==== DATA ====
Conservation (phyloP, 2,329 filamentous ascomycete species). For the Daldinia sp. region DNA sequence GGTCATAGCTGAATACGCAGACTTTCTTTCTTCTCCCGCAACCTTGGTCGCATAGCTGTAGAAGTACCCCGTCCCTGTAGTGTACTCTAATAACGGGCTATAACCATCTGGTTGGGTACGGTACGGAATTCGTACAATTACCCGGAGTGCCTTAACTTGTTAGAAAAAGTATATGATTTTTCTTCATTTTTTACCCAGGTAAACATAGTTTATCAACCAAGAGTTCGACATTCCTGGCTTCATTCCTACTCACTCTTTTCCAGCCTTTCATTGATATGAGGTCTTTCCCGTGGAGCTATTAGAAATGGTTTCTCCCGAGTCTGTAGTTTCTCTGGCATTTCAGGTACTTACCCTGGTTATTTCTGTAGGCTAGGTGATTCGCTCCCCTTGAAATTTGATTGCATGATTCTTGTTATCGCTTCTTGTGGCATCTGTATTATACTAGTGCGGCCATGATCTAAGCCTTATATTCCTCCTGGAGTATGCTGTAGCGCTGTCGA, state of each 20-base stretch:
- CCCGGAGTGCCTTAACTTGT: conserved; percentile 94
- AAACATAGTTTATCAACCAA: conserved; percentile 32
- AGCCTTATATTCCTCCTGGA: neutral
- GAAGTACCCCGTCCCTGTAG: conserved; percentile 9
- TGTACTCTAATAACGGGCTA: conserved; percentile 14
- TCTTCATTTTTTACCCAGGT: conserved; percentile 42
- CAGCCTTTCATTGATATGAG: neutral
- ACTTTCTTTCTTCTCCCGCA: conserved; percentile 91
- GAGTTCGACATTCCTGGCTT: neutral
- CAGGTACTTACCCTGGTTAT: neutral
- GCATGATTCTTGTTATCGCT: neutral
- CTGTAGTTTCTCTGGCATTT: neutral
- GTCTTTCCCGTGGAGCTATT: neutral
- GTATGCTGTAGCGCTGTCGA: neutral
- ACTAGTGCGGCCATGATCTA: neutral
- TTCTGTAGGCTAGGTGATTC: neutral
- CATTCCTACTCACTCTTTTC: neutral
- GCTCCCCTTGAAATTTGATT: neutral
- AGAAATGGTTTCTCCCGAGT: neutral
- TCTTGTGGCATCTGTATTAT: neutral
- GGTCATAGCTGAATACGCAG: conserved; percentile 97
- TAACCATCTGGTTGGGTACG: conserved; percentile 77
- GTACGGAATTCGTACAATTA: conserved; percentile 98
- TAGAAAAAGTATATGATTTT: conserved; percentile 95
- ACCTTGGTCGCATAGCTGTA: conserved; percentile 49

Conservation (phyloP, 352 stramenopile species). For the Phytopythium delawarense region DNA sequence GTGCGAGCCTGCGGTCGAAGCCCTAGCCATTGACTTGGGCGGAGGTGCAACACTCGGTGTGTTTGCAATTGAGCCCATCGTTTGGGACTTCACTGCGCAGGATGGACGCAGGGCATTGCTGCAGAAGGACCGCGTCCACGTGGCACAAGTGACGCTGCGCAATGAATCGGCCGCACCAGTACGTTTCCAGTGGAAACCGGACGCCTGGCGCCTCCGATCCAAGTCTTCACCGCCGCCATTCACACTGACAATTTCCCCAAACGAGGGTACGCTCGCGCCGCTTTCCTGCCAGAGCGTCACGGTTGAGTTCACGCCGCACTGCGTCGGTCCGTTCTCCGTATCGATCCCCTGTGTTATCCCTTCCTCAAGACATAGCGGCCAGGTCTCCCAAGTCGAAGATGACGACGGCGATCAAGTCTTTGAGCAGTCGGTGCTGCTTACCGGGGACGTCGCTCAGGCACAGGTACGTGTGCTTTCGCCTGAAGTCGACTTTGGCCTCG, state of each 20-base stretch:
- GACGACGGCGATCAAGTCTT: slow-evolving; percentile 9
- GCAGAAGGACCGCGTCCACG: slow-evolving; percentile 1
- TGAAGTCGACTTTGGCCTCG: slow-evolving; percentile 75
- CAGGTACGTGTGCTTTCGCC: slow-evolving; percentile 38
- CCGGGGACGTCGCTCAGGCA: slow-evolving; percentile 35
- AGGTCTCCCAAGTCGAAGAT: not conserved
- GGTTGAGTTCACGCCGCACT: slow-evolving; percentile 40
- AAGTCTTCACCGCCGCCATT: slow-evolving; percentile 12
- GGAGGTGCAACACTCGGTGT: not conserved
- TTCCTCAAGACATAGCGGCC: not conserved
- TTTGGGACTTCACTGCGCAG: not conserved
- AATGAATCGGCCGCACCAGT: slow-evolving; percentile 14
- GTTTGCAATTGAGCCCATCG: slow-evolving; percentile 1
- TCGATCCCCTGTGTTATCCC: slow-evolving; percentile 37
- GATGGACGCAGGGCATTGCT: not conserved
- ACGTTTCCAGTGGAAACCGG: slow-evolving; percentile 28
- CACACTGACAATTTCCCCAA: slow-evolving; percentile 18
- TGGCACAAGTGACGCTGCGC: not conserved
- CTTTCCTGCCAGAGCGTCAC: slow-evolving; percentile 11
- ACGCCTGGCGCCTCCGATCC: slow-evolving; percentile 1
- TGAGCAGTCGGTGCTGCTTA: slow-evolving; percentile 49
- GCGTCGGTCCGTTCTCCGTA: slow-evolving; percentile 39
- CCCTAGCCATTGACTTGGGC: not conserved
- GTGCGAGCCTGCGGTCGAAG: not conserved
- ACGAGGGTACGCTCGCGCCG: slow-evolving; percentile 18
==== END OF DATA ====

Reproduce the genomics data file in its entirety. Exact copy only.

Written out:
Conservation (phyloP, 2,329 filamentous ascomycete species). For the Daldinia sp. region DNA sequence GGTCATAGCTGAATACGCAGACTTTCTTTCTTCTCCCGCAACCTTGGTCGCATAGCTGTAGAAGTACCCCGTCCCTGTAGTGTACTCTAATAACGGGCTATAACCATCTGGTTGGGTACGGTACGGAATTCGTACAATTACCCGGAGTGCCTTAACTTGTTAGAAAAAGTATATGATTTTTCTTCATTTTTTACCCAGGTAAACATAGTTTATCAACCAAGAGTTCGACATTCCTGGCTTCATTCCTACTCACTCTTTTCCAGCCTTTCATTGATATGAGGTCTTTCCCGTGGAGCTATTAGAAATGGTTTCTCCCGAGTCTGTAGTTTCTCTGGCATTTCAGGTACTTACCCTGGTTATTTCTGTAGGCTAGGTGATTCGCTCCCCTTGAAATTTGATTGCATGATTCTTGTTATCGCTTCTTGTGGCATCTGTATTATACTAGTGCGGCCATGATCTAAGCCTTATATTCCTCCTGGAGTATGCTGTAGCGCTGTCGA, state of each 20-base stretch:
- CCCGGAGTGCCTTAACTTGT: conserved; percentile 94
- AAACATAGTTTATCAACCAA: conserved; percentile 32
- AGCCTTATATTCCTCCTGGA: neutral
- GAAGTACCCCGTCCCTGTAG: conserved; percentile 9
- TGTACTCTAATAACGGGCTA: conserved; percentile 14
- TCTTCATTTTTTACCCAGGT: conserved; percentile 42
- CAGCCTTTCATTGATATGAG: neutral
- ACTTTCTTTCTTCTCCCGCA: conserved; percentile 91
- GAGTTCGACATTCCTGGCTT: neutral
- CAGGTACTTACCCTGGTTAT: neutral
- GCATGATTCTTGTTATCGCT: neutral
- CTGTAGTTTCTCTGGCATTT: neutral
- GTCTTTCCCGTGGAGCTATT: neutral
- GTATGCTGTAGCGCTGTCGA: neutral
- ACTAGTGCGGCCATGATCTA: neutral
- TTCTGTAGGCTAGGTGATTC: neutral
- CATTCCTACTCACTCTTTTC: neutral
- GCTCCCCTTGAAATTTGATT: neutral
- AGAAATGGTTTCTCCCGAGT: neutral
- TCTTGTGGCATCTGTATTAT: neutral
- GGTCATAGCTGAATACGCAG: conserved; percentile 97
- TAACCATCTGGTTGGGTACG: conserved; percentile 77
- GTACGGAATTCGTACAATTA: conserved; percentile 98
- TAGAAAAAGTATATGATTTT: conserved; percentile 95
- ACCTTGGTCGCATAGCTGTA: conserved; percentile 49

Conservation (phyloP, 352 stramenopile species). For the Phytopythium delawarense region DNA sequence GTGCGAGCCTGCGGTCGAAGCCCTAGCCATTGACTTGGGCGGAGGTGCAACACTCGGTGTGTTTGCAATTGAGCCCATCGTTTGGGACTTCACTGCGCAGGATGGACGCAGGGCATTGCTGCAGAAGGACCGCGTCCACGTGGCACAAGTGACGCTGCGCAATGAATCGGCCGCACCAGTACGTTTCCAGTGGAAACCGGACGCCTGGCGCCTCCGATCCAAGTCTTCACCGCCGCCATTCACACTGACAATTTCCCCAAACGAGGGTACGCTCGCGCCGCTTTCCTGCCAGAGCGTCACGGTTGAGTTCACGCCGCACTGCGTCGGTCCGTTCTCCGTATCGATCCCCTGTGTTATCCCTTCCTCAAGACATAGCGGCCAGGTCTCCCAAGTCGAAGATGACGACGGCGATCAAGTCTTTGAGCAGTCGGTGCTGCTTACCGGGGACGTCGCTCAGGCACAGGTACGTGTGCTTTCGCCTGAAGTCGACTTTGGCCTCG, state of each 20-base stretch:
- GACGACGGCGATCAAGTCTT: slow-evolving; percentile 9
- GCAGAAGGACCGCGTCCACG: slow-evolving; percentile 1
- TGAAGTCGACTTTGGCCTCG: slow-evolving; percentile 75
- CAGGTACGTGTGCTTTCGCC: slow-evolving; percentile 38
- CCGGGGACGTCGCTCAGGCA: slow-evolving; percentile 35
- AGGTCTCCCAAGTCGAAGAT: not conserved
- GGTTGAGTTCACGCCGCACT: slow-evolving; percentile 40
- AAGTCTTCACCGCCGCCATT: slow-evolving; percentile 12
- GGAGGTGCAACACTCGGTGT: not conserved
- TTCCTCAAGACATAGCGGCC: not conserved
- TTTGGGACTTCACTGCGCAG: not conserved
- AATGAATCGGCCGCACCAGT: slow-evolving; percentile 14
- GTTTGCAATTGAGCCCATCG: slow-evolving; percentile 1
- TCGATCCCCTGTGTTATCCC: slow-evolving; percentile 37
- GATGGACGCAGGGCATTGCT: not conserved
- ACGTTTCCAGTGGAAACCGG: slow-evolving; percentile 28
- CACACTGACAATTTCCCCAA: slow-evolving; percentile 18
- TGGCACAAGTGACGCTGCGC: not conserved
- CTTTCCTGCCAGAGCGTCAC: slow-evolving; percentile 11
- ACGCCTGGCGCCTCCGATCC: slow-evolving; percentile 1
- TGAGCAGTCGGTGCTGCTTA: slow-evolving; percentile 49
- GCGTCGGTCCGTTCTCCGTA: slow-evolving; percentile 39
- CCCTAGCCATTGACTTGGGC: not conserved
- GTGCGAGCCTGCGGTCGAAG: not conserved
- ACGAGGGTACGCTCGCGCCG: slow-evolving; percentile 18